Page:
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Novel Challenge to Military Discrimination
Brought by ACLU of Wisconsin
For IMMEDIATE RELEASE
September 11, 1990
In a novel approach to fighting military discrimination against
gay men and lesbians, the American Civil Liberties Union of
Wisconsin Foundation has filed a state employment discrimination
complaint on behalf of a gay soldier who was denied employment by
the Wisconsin National Guard.
The soldier, Richard Aries of Madison, Wisconsin, was honorably
discharged by the United States Army at the end of his enlistment
after he was denied the option to re-enlist because of his sexual
Aries then decided to apply for a position with the Wisconsin
State National Guard and was told by telephone that there was a
slot open, that he would have the same rank as he had in the Army
and that he would be eligible for student loans.
When he later attempted to enlist in person, Aries was asked if
he was gay. When he told the recruiter that he was, Aries said he
was told that the state guard follows the federal regulations
Although federal regulations forbid the enlistment of lesbians
and gay men in national guard units, Wisconsin law specifically
prohibits the state's national guard from discriminating on the
basis of sexual orientation. Only Wisconsin and Massachusetts
have statewide laws forbidding discrimination on the basis of
"The people of the state of Wisconsin have condemned the
irrational, discriminatory and harmful exclusion of gay men and
lesbians from the national guard," said Eunice Edgar, executive
director of the ACLU of Wisconsin Foundation. "The people of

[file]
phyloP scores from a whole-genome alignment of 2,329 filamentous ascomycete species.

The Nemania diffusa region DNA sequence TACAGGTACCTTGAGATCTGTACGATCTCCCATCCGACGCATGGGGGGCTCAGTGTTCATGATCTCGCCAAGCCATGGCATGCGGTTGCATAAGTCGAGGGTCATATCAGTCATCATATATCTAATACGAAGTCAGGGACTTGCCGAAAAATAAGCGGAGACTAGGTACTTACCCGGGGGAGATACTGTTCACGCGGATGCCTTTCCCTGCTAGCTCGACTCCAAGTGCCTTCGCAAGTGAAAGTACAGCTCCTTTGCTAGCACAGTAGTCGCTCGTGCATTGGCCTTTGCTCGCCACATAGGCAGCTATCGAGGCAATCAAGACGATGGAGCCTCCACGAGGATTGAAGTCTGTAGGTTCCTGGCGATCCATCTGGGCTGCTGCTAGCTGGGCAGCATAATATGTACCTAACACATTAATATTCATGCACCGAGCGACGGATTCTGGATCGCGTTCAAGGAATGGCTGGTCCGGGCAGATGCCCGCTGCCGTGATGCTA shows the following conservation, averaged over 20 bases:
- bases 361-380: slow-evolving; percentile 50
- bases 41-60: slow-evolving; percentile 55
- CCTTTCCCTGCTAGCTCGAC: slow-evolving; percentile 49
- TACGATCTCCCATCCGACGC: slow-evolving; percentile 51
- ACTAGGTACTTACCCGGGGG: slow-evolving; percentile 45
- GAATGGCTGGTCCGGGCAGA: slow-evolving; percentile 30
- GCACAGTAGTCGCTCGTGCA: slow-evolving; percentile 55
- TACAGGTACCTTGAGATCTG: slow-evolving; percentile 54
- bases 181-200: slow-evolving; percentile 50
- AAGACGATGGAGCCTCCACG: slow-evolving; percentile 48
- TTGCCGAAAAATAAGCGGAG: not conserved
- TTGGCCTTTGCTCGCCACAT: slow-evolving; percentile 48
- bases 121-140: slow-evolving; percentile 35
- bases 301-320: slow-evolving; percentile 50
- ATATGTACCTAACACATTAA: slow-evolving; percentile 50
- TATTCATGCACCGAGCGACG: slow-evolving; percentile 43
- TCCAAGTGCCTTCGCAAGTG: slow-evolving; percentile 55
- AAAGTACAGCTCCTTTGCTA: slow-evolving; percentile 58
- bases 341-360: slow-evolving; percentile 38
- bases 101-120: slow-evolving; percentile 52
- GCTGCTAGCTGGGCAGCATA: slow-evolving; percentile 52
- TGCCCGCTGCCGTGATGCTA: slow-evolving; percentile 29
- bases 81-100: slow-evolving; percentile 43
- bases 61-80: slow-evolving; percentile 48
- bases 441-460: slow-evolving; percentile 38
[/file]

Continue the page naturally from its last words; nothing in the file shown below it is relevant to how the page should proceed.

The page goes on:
Wisconsin have expressed their confidence that the state's
interests can be fully protected by employment policies that
require the inclusion of gay persons."
By fighting the military's discrimination on a state level, the
ACLU has opened a new avenue to legal and public challenge, said
William B. Rubenstein, the Director of the ACLU's national
Lesbian and Gay Rights Project.
"In addition to the colleges and universities which are ever
more loudly criticizing the military's discrimination,"
Rubenstein said, "now the military's policy will also be
scrutinized by a state human rights commission."
The case against the Wisconsin State Guard is being handled for
the ACLU by cooperating attorney Patrick Berrigan of the
Milwaukee firm of Angermeier & Rogers. Berrigan also represented
Miriam Ben-Shalom, a lesbian who was ousted from the U.S. Army
reserves because of her sexual orientation, in her decade-long
battle with the Army.
Ben-Shalom's case challenged the military's policy on
constitutional grounds in federal court; it ended this winter
when the U.S. Supreme Court refused to review an adverse decision
of the U.S. Court of Appeals for the Seventh Circuit in Chicago.
In contrast to Ben-Shalom's federal constitutional challenge to
the U.S. Army policy, the Aries case will challenge the state
guard's discrimination before the Wisconsin State Personnel
Commission on the ground that it violates Wisconsin's statewide
gay rights law.
If unsuccessful before that panel, court action is likely.